An exercise ball, also known as a yoga ball, is a ball constructed of soft elastic, typically in 5 diameters of 10-centimeter increments, from 35 centimeters (14 inches) to 85 centimeters (34 inches), and filled with air. The air pressure is changed by removing a valve stem and either filling with air or letting the ball deflate. It is most often used in physical therapy, athletic training and exercise. It can also be used for weight training.
The ball, while often referred to as a Swiss ball, is also known by a number of different names, including balance ball, birth ball, body ball, ball, fitness ball, gym ball, gymnastic ball, physio ball, pilates ball, naval mine, Pezzi ball, stability ball, Swedish ball, or therapy ball.
The physical object known as a "Swiss Ball" was developed in 1963 by Aquilino Cosani, an Italian plastics manufacturer. He perfected a process for moulding large puncture-resistant plastic balls. According to American physical therapist Joanne Posner-Mayer, the use of the exercise ball as a therapy tool probably begins with the Swiss pediatrician Dr. Elsbeth Köngan, an early advocate of the Bobath concept. Those balls, then known as "Pezzi balls", were first used in treatment programs for newborns and infants by Mary Quinton, a British physiotherapist working in Switzerland.
Later, Dr. Susanne Klein-Vogelbach, the director at the Physical Therapy School in Basel, Switzerland, integrated the use of ball exercise as physical therapy for neuro-developmental treatment. In 1985, she published a famous book “Ballgymnastik zur funktionellen Bewegungslehre” (“Ball gymnastics for functional movement theory”), where she described several exercises with the ball. Klein-Vogelbach advocated the use of ball techniques to treat adults with orthopedic or medical problems.
In 1995, Joanne Posner-Mayer published a book "Swiss Ball Applications for Orthopedic and Sports Medicine" in the US. As American physical therapists began to use ball exercises, the term became common in the US. From their development as physical therapy in a clinical setting, those exercises are now used in athletic training, as part of a general fitness routine and incorporation in alternative exercises such as yoga and Pilates.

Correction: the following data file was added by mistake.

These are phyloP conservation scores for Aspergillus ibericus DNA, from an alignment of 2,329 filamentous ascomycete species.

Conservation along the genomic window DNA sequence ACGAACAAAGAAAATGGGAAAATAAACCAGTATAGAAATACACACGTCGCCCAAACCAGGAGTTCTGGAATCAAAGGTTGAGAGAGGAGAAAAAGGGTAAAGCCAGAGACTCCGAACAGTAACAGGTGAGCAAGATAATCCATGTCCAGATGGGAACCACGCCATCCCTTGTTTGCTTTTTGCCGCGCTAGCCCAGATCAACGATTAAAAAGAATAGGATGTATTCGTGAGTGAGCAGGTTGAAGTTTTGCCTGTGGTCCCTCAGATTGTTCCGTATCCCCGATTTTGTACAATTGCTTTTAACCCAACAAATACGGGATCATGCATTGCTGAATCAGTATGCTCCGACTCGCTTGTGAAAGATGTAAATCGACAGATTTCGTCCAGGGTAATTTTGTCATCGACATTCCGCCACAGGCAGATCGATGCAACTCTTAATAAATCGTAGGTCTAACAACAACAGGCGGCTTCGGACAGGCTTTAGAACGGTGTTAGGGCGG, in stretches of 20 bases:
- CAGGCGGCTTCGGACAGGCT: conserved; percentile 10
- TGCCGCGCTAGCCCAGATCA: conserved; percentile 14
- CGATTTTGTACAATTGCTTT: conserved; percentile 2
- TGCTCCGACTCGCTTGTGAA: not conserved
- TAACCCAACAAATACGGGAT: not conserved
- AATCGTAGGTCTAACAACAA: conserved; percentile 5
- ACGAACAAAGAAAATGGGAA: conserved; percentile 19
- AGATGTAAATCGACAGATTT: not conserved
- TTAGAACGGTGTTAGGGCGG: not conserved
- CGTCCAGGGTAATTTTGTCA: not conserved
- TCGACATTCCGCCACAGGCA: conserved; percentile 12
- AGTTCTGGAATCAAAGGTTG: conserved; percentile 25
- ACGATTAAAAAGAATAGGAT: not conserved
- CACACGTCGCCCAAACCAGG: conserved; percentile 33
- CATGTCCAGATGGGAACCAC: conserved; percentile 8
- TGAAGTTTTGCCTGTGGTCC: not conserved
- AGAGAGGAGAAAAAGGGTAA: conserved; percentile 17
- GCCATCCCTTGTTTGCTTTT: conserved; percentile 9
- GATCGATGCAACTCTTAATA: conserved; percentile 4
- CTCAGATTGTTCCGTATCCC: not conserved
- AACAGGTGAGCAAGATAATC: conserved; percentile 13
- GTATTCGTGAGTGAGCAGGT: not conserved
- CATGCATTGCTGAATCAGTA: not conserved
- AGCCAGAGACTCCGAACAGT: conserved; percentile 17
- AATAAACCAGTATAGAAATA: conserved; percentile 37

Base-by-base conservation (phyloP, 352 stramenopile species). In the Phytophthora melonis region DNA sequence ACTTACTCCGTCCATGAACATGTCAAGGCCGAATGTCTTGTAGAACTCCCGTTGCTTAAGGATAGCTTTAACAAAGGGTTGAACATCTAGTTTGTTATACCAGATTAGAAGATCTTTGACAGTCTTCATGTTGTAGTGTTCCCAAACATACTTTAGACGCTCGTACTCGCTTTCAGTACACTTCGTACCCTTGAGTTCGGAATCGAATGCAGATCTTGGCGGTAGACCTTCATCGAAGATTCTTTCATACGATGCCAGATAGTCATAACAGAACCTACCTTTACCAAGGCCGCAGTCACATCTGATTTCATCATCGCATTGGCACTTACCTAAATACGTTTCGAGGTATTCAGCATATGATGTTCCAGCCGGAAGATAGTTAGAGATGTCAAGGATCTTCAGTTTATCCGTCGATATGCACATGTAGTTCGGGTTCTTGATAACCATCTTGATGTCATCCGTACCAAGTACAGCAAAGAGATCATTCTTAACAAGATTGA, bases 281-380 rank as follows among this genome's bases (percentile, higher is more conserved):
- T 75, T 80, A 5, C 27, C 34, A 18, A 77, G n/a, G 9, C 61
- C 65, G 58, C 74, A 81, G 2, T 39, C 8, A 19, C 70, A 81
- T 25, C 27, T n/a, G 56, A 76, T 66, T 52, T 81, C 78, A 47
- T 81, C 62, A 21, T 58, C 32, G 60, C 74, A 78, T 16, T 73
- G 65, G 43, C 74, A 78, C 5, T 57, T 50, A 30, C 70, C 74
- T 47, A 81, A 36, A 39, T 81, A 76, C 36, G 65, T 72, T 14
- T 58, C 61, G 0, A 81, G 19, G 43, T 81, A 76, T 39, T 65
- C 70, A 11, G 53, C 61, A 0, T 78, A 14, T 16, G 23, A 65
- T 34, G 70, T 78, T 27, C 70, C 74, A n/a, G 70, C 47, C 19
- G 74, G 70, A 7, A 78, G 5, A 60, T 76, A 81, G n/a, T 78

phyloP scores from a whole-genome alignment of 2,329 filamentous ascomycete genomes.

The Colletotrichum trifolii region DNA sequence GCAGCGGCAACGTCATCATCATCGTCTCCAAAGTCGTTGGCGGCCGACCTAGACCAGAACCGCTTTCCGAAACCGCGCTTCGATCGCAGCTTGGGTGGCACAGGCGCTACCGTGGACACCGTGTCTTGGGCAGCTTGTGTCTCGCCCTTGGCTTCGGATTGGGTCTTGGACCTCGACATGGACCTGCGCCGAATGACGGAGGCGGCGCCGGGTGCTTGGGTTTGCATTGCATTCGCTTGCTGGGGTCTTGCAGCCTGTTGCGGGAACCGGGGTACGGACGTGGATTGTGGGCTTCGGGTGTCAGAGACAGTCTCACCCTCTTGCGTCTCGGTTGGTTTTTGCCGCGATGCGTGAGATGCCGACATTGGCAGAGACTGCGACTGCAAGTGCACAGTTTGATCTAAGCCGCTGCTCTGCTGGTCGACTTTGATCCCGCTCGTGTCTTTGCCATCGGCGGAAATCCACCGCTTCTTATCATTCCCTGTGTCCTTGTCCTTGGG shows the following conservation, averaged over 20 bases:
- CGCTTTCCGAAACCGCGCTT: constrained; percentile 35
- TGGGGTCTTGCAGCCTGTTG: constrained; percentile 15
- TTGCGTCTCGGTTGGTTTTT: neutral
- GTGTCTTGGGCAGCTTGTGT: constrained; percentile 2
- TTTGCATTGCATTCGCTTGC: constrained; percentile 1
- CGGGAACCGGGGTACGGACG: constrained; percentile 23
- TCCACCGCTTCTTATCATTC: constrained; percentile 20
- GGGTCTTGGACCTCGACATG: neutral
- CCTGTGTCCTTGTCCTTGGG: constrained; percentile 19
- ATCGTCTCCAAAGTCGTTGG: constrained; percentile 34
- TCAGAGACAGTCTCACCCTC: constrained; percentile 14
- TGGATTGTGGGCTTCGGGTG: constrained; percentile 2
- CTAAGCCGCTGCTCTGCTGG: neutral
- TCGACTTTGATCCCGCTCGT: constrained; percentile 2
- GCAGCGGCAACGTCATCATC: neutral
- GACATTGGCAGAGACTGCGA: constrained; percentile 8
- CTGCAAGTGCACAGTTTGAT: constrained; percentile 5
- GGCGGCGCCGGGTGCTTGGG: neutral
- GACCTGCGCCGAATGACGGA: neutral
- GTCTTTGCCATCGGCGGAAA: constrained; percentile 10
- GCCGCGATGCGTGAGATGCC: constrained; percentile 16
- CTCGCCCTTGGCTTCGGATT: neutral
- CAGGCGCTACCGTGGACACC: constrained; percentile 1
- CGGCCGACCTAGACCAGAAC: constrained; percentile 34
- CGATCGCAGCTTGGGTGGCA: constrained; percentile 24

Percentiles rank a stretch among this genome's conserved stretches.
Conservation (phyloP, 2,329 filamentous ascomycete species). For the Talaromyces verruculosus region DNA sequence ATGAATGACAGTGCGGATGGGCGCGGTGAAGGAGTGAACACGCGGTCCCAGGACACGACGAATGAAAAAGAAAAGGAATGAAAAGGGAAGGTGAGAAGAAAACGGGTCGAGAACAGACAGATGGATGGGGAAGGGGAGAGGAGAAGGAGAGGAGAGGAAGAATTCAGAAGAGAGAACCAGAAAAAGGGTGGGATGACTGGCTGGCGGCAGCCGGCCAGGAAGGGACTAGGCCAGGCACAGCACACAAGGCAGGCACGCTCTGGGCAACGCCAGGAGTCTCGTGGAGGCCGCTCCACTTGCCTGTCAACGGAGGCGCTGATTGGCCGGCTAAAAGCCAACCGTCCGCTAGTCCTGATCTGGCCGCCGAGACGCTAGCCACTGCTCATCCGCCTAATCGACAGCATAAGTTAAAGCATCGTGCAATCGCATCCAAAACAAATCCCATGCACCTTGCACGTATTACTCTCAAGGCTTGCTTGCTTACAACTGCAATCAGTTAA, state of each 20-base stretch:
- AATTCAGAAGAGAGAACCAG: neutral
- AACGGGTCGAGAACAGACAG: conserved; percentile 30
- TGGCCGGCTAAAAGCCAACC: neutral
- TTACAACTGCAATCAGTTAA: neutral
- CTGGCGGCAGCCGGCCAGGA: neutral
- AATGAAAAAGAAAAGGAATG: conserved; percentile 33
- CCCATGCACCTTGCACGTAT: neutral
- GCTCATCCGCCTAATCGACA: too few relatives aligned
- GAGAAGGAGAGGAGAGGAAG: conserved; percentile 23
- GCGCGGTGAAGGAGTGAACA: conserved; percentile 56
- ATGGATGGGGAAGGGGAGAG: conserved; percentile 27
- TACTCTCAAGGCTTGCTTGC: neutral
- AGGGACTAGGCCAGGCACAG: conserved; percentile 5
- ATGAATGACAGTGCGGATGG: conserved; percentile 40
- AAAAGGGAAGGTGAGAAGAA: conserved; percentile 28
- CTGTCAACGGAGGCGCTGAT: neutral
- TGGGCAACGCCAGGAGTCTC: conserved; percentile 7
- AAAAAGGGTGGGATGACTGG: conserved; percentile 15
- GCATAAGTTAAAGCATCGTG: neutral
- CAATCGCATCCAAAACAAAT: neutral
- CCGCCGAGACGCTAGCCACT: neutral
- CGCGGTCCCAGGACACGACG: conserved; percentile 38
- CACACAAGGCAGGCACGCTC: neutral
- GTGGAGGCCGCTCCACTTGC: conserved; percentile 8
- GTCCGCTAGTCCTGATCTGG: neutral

In 2012, Neil Whyte completed the record for the fastest time 10 Swiss balls have been jumped across at 8.31 seconds. The record for the farthest jump between two Swiss balls was also made by Neil at a distance of 2.3 meters in 2012.
A primary benefit of exercising with an exercise ball as opposed to exercising directly on a hard flat surface is that the body responds to the instability of the ball to remain balanced, engaging many more muscles (so-called “unstable training”). Those muscles become stronger over time to keep balance. Some dumbell exercises, such as dumbell fly can be performed on a ball. Ball exercises are popular among runners.
Using an unstable surface recruits more muscle units without increasing the total load. The greatest benefit of moving an exercise onto an unstable surface is achieving a greater activation of the core musculature, exercises such as curl-up or push-up performed on an exercise ball. An unstable surface increases activation of the rectus abdominis muscles (abdominals) and allows for greater activity per exercise when compared to a stable surface. Exercises such as a curl-up on an exercise ball yields a greater amount of electromyographic (EMG) activity (electrical activity produced by muscles) compared to exercises on a stable platform. Performing standard exercises, such as a push-up, on an unstable surface can be used to increase activation of core trunk stabilizers and in turn provide increased trunk strength and greater resistance to injury.
This large plastic ball, known as a "birth ball", can also be used during labour to aid the descent of the fetal head into the pelvis. Sitting in an upright position will also aid fetal positioning and is more comfortable for the woman. Sitting on the ball with arms placed on a bed, table or otherwise sturdy object for support and gently rocking the hips may help the woman contractions and aid the natural physiological process of birth. However, using the ball as an alternative to normal seating (such as in the office) is not recommended.
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